Life for a teenager is hard to say the least. It is even more difficult if you are growing up in a remote northern Native community. I remember feeling the stress and anxieties of that period between being a child and not exactly being an adult. I had energy to burn and there were very few outlets that I could take part in. Added to this, there was a constant series of chaos, confusion and frustrations that were mixed with moments of tragedy and anxiety. As much as I enjoyed being part of a large family of friends, siblings and extended relatives, there were moments when I just wanted to get away from everyone and everything.
I recall periods when I felt overwhelmed during the post-holiday stress, when everyone including myself came down from the high of the Christmas season. These were times when I would take early morning walks by myself to walk alone on the snowmobile trails leading to the lake north of town. An early morning walk was always done in the dark as the community was just beginning to stir. It felt refreshing to step out into the deep freeze of mid-winter and to be bundled underneath layers of clothing to keep me warm on my trek.
Some mornings I would head out to the riverside and stand over the high bank and stare out into the dark. Perched on that bank on those mornings I felt like I was standing on the edge of an endless black gulf that just continued on into infinity. Somehow it felt good to be out there alone in the dark while most of the community slept quietly. It was a relief to know that there were actually quiet moments in tranquil places that I could take the opportunity to enjoy on the outskirts of my little isolated and remote First Nation in the wilderness.
During my teenage years I always seemed to be surrounded by some kind of turmoil and I constantly had to react to a barrage of intense situations that just kept coming at me. Choosing to escape for a few minutes alone out on the land provided a refuge for me during these times. Whenever I ventured out of town by foot, I always chose a time during the day when I knew no one else would be around. Often I found myself seeking the refuge of the wilderness in the winter when we all spent months crammed into a small house in the middle of the community. In those days there was a lot of drinking and drugging so that made things difficult.
Whenever I ventured out, I always started my walk with a head full of thoughts and worries. As soon as I left the lights of town and stepped into the dark world of the wilderness I felt a change come over me. I recall my winter walks vividly. Any worries I had left me as soon as I sensed the cold creeping through my layers of clothing. Any anxious thoughts faded away because of the fear I felt in being alone at minus 30 below zero.
In the blue light of early morning, a survival instinct took over and I felt invigorated. I understood that life out here was difficult and hard and that if I spent too long by myself, it would be dangerous. Somehow, those thoughts pushed aside any worries I had. Out on the land in the dead of winter, any small anxieties or thoughts of worry dissipated into the vastness of the early morning darkness. Here I achieved a form of meditation wrapped up in the focus of one thought… staying warm.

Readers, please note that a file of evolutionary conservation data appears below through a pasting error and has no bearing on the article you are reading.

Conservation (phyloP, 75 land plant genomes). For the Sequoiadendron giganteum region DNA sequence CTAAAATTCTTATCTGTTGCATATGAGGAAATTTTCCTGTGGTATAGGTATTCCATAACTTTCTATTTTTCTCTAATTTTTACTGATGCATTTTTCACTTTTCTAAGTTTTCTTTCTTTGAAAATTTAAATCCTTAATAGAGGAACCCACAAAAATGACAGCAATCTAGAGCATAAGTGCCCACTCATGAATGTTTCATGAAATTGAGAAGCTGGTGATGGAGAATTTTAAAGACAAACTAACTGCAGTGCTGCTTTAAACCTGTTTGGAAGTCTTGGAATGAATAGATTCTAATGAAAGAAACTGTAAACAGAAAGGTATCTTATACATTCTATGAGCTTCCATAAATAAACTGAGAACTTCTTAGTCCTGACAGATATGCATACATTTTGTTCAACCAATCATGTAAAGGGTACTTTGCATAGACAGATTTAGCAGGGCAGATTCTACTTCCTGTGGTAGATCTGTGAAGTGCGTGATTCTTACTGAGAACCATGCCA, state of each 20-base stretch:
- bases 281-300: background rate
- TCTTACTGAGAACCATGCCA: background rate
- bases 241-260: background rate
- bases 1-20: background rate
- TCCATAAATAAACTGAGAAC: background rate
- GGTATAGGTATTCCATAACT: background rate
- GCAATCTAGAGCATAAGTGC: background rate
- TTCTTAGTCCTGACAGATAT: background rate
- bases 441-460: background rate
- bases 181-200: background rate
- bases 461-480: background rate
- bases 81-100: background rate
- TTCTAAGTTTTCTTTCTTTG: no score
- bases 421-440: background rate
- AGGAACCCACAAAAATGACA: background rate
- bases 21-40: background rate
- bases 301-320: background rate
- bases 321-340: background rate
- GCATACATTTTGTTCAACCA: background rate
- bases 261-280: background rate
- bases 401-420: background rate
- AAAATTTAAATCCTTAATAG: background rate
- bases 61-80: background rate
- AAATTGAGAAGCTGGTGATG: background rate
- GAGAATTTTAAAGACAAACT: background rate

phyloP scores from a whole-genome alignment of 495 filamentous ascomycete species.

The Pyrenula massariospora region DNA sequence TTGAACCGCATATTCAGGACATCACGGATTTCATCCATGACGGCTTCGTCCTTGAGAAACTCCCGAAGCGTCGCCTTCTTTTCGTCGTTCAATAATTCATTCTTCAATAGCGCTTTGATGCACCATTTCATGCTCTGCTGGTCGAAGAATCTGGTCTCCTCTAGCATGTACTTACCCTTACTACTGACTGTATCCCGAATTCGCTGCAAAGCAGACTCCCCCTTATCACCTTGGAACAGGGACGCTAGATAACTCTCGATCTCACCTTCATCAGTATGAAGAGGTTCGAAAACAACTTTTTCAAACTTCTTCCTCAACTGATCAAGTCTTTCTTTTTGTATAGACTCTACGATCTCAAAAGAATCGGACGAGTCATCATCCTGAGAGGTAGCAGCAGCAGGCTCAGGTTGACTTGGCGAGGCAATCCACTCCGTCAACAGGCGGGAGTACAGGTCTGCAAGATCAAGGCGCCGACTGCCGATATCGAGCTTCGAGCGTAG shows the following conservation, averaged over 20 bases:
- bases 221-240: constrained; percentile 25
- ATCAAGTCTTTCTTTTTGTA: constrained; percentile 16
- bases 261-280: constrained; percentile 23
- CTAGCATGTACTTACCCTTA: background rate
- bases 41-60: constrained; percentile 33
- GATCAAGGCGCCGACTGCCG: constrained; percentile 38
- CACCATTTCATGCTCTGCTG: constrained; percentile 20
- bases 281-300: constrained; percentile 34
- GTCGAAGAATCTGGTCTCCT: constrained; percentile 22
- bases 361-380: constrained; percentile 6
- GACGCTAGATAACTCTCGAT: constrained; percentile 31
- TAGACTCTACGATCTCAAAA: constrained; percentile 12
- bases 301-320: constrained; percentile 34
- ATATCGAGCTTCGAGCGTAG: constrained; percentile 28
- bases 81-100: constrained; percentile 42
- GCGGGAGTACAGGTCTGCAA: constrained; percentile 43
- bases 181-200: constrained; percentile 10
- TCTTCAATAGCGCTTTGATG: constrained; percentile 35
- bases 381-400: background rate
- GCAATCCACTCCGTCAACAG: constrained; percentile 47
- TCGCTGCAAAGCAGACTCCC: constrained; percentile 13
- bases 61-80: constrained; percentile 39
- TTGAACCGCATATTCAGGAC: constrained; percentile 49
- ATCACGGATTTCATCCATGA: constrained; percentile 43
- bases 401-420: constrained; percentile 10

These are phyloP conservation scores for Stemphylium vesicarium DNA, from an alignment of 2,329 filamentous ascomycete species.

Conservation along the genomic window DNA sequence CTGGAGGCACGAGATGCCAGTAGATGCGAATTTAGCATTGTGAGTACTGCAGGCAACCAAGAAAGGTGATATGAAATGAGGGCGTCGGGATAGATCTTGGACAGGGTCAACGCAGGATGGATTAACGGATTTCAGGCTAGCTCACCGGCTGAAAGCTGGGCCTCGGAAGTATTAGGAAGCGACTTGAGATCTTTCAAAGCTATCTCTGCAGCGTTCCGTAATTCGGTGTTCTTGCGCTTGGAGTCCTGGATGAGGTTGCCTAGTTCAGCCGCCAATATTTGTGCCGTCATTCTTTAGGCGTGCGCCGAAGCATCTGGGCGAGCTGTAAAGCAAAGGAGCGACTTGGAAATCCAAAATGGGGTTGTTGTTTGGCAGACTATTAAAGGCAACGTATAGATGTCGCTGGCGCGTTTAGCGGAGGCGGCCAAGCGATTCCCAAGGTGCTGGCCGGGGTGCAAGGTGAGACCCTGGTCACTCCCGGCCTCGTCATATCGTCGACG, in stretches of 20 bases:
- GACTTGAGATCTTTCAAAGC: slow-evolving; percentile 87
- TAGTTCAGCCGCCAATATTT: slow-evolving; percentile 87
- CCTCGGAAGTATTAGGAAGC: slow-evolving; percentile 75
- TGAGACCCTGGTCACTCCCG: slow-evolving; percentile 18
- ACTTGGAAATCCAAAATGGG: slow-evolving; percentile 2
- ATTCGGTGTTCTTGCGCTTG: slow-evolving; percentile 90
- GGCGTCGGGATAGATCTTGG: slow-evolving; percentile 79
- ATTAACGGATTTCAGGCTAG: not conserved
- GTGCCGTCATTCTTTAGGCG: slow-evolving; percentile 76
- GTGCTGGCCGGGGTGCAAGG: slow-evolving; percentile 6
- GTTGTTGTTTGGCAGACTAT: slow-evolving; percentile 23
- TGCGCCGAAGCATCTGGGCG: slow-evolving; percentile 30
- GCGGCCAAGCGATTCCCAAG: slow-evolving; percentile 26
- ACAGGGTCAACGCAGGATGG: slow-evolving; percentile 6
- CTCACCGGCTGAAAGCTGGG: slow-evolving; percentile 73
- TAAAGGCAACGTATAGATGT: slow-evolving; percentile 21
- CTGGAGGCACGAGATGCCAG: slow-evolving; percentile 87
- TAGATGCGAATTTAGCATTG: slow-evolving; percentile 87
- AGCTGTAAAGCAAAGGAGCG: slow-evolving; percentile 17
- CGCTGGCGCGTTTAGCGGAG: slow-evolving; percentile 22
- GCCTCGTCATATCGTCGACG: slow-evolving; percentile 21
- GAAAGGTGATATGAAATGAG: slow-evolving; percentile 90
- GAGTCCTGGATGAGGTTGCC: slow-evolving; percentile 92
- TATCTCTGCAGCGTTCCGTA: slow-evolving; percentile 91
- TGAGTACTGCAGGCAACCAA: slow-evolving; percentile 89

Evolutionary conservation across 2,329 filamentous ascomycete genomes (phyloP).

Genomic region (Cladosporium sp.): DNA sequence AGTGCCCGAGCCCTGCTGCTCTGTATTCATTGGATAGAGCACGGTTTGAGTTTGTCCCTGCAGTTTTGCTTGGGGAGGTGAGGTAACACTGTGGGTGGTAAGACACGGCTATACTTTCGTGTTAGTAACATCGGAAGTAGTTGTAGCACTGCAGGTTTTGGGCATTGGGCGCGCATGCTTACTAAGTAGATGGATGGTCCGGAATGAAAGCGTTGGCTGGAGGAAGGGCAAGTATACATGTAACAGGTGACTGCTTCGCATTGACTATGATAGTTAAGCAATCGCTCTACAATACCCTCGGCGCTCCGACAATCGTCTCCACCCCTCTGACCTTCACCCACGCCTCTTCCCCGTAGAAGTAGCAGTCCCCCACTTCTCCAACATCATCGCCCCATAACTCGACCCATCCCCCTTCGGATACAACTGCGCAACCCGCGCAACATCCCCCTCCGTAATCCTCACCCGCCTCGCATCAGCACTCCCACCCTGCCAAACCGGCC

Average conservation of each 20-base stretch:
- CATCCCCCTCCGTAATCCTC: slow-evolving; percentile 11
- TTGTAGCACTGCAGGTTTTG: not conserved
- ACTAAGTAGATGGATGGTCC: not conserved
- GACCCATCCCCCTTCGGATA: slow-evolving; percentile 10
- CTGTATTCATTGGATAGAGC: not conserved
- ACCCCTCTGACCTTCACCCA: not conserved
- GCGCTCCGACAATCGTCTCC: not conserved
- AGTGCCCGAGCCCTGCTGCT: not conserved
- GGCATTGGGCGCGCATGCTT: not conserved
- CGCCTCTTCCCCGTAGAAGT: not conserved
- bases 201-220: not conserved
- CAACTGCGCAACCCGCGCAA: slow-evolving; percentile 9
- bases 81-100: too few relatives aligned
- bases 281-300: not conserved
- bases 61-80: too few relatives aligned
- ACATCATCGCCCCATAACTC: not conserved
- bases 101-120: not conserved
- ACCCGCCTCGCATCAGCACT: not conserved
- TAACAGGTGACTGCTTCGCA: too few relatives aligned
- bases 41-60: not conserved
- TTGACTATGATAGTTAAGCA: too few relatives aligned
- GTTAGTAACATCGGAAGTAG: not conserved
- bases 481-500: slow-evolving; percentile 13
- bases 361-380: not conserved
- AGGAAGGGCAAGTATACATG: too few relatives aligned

On those walks, I imagined what it must have been like for my ancestors who trudged out into the dark to hunt and gather to feed their families. I had heard plenty of stories of hardship from my parents and Elders about grandparents and great-grandparents who had to march through snowstorms and freezing temperatures to lay their traps or move their families from one hunting ground to the next. It was not an easy life and there were times when many fell into difficult circumstances and did not survive in the unforgiving cold.
Simply the thought of that kind of life made my problems, worries and issues seem small. Nothing I was experiencing at the time was really a matter of life and death. My reflections out there on the lonely trail, under the shimmering stars with just a hint of the glow of a rising sun on the horizon reminded me that I did in fact have a good life and that things would get better.
At this time of the year I still have those old feelings of sadness, something inside me still pulls me down in the middle of winter. I worry about friends and family who are sick or having a hard time. I wonder if the future will be bright for all of us with so many nasty people running the world. I am concerned about the spread of militarization as the economy dips further into what seems like a tailspin. It seems a little harder this year to look into the future with hope. I have learned all my life to move along on my way with a great attention to signs. The signs I am reading these days are not all that positive.
So I am planning to head out on a trail somewhere at night or in the very early morning. I will feel the bite of the frosty air, take the fresh oxygen into my lungs, fill my eyes with the wonder of what I cannot see and cast my worries aside. The sun will rise again.